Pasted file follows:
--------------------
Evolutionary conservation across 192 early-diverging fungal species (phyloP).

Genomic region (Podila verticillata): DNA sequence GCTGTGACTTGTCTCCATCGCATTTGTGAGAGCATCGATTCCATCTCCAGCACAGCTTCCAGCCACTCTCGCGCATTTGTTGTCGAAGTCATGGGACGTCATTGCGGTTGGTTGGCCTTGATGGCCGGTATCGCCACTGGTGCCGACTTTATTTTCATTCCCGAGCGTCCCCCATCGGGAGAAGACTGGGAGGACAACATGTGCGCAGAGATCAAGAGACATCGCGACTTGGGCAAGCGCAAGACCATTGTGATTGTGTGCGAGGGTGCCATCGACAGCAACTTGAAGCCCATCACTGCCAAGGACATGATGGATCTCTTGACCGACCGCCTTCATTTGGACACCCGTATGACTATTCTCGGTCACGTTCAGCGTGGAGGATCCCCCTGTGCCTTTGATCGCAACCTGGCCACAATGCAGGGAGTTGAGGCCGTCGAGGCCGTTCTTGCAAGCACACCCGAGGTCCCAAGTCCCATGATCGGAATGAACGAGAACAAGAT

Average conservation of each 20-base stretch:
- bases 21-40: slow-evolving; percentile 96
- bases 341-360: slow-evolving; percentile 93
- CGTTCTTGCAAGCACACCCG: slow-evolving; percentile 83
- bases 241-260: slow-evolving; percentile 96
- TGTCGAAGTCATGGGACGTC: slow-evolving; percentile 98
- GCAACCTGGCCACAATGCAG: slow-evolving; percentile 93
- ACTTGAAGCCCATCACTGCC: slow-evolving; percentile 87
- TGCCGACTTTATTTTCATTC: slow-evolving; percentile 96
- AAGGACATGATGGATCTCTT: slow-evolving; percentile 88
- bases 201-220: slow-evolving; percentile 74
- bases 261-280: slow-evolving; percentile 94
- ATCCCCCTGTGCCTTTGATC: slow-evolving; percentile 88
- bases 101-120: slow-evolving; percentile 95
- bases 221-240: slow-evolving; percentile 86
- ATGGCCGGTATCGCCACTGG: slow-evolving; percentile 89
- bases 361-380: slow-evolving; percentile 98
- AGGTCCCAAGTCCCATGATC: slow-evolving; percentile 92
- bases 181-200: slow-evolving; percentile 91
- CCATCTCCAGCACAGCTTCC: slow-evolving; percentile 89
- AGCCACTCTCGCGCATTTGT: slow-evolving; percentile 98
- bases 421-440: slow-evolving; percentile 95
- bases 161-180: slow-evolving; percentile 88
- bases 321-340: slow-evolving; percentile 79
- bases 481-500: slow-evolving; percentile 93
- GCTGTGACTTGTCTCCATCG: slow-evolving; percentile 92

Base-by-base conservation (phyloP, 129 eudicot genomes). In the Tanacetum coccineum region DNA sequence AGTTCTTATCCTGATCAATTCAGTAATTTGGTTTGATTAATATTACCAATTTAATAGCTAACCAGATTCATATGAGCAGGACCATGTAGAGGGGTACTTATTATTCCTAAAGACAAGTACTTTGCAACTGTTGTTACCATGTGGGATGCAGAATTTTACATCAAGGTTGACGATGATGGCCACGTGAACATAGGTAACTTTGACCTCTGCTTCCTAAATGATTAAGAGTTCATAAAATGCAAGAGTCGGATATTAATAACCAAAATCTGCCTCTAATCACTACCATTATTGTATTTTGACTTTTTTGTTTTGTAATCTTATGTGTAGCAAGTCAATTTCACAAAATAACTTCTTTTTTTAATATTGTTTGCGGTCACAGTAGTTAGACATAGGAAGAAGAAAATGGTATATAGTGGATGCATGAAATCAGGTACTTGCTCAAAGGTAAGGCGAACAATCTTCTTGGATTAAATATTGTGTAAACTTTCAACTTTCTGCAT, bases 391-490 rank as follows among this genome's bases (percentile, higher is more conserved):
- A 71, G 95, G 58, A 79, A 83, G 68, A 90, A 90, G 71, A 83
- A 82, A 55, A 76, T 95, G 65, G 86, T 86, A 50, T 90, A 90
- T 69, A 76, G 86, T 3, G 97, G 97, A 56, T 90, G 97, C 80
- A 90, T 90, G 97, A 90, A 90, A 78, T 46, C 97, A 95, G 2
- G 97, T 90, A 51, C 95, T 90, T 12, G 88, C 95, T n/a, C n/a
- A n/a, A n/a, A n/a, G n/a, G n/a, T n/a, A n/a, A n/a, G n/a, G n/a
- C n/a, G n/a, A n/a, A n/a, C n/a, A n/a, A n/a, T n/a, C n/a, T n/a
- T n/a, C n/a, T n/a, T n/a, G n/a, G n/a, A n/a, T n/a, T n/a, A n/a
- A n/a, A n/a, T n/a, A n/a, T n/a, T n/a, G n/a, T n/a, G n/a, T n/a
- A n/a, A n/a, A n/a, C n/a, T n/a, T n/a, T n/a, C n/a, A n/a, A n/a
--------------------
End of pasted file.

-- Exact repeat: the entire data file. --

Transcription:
Evolutionary conservation across 192 early-diverging fungal species (phyloP).

Genomic region (Podila verticillata): DNA sequence GCTGTGACTTGTCTCCATCGCATTTGTGAGAGCATCGATTCCATCTCCAGCACAGCTTCCAGCCACTCTCGCGCATTTGTTGTCGAAGTCATGGGACGTCATTGCGGTTGGTTGGCCTTGATGGCCGGTATCGCCACTGGTGCCGACTTTATTTTCATTCCCGAGCGTCCCCCATCGGGAGAAGACTGGGAGGACAACATGTGCGCAGAGATCAAGAGACATCGCGACTTGGGCAAGCGCAAGACCATTGTGATTGTGTGCGAGGGTGCCATCGACAGCAACTTGAAGCCCATCACTGCCAAGGACATGATGGATCTCTTGACCGACCGCCTTCATTTGGACACCCGTATGACTATTCTCGGTCACGTTCAGCGTGGAGGATCCCCCTGTGCCTTTGATCGCAACCTGGCCACAATGCAGGGAGTTGAGGCCGTCGAGGCCGTTCTTGCAAGCACACCCGAGGTCCCAAGTCCCATGATCGGAATGAACGAGAACAAGAT

Average conservation of each 20-base stretch:
- bases 21-40: slow-evolving; percentile 96
- bases 341-360: slow-evolving; percentile 93
- CGTTCTTGCAAGCACACCCG: slow-evolving; percentile 83
- bases 241-260: slow-evolving; percentile 96
- TGTCGAAGTCATGGGACGTC: slow-evolving; percentile 98
- GCAACCTGGCCACAATGCAG: slow-evolving; percentile 93
- ACTTGAAGCCCATCACTGCC: slow-evolving; percentile 87
- TGCCGACTTTATTTTCATTC: slow-evolving; percentile 96
- AAGGACATGATGGATCTCTT: slow-evolving; percentile 88
- bases 201-220: slow-evolving; percentile 74
- bases 261-280: slow-evolving; percentile 94
- ATCCCCCTGTGCCTTTGATC: slow-evolving; percentile 88
- bases 101-120: slow-evolving; percentile 95
- bases 221-240: slow-evolving; percentile 86
- ATGGCCGGTATCGCCACTGG: slow-evolving; percentile 89
- bases 361-380: slow-evolving; percentile 98
- AGGTCCCAAGTCCCATGATC: slow-evolving; percentile 92
- bases 181-200: slow-evolving; percentile 91
- CCATCTCCAGCACAGCTTCC: slow-evolving; percentile 89
- AGCCACTCTCGCGCATTTGT: slow-evolving; percentile 98
- bases 421-440: slow-evolving; percentile 95
- bases 161-180: slow-evolving; percentile 88
- bases 321-340: slow-evolving; percentile 79
- bases 481-500: slow-evolving; percentile 93
- GCTGTGACTTGTCTCCATCG: slow-evolving; percentile 92

Base-by-base conservation (phyloP, 129 eudicot genomes). In the Tanacetum coccineum region DNA sequence AGTTCTTATCCTGATCAATTCAGTAATTTGGTTTGATTAATATTACCAATTTAATAGCTAACCAGATTCATATGAGCAGGACCATGTAGAGGGGTACTTATTATTCCTAAAGACAAGTACTTTGCAACTGTTGTTACCATGTGGGATGCAGAATTTTACATCAAGGTTGACGATGATGGCCACGTGAACATAGGTAACTTTGACCTCTGCTTCCTAAATGATTAAGAGTTCATAAAATGCAAGAGTCGGATATTAATAACCAAAATCTGCCTCTAATCACTACCATTATTGTATTTTGACTTTTTTGTTTTGTAATCTTATGTGTAGCAAGTCAATTTCACAAAATAACTTCTTTTTTTAATATTGTTTGCGGTCACAGTAGTTAGACATAGGAAGAAGAAAATGGTATATAGTGGATGCATGAAATCAGGTACTTGCTCAAAGGTAAGGCGAACAATCTTCTTGGATTAAATATTGTGTAAACTTTCAACTTTCTGCAT, bases 391-490 rank as follows among this genome's bases (percentile, higher is more conserved):
- A 71, G 95, G 58, A 79, A 83, G 68, A 90, A 90, G 71, A 83
- A 82, A 55, A 76, T 95, G 65, G 86, T 86, A 50, T 90, A 90
- T 69, A 76, G 86, T 3, G 97, G 97, A 56, T 90, G 97, C 80
- A 90, T 90, G 97, A 90, A 90, A 78, T 46, C 97, A 95, G 2
- G 97, T 90, A 51, C 95, T 90, T 12, G 88, C 95, T n/a, C n/a
- A n/a, A n/a, A n/a, G n/a, G n/a, T n/a, A n/a, A n/a, G n/a, G n/a
- C n/a, G n/a, A n/a, A n/a, C n/a, A n/a, A n/a, T n/a, C n/a, T n/a
- T n/a, C n/a, T n/a, T n/a, G n/a, G n/a, A n/a, T n/a, T n/a, A n/a
- A n/a, A n/a, T n/a, A n/a, T n/a, T n/a, G n/a, T n/a, G n/a, T n/a
- A n/a, A n/a, A n/a, C n/a, T n/a, T n/a, T n/a, C n/a, A n/a, A n/a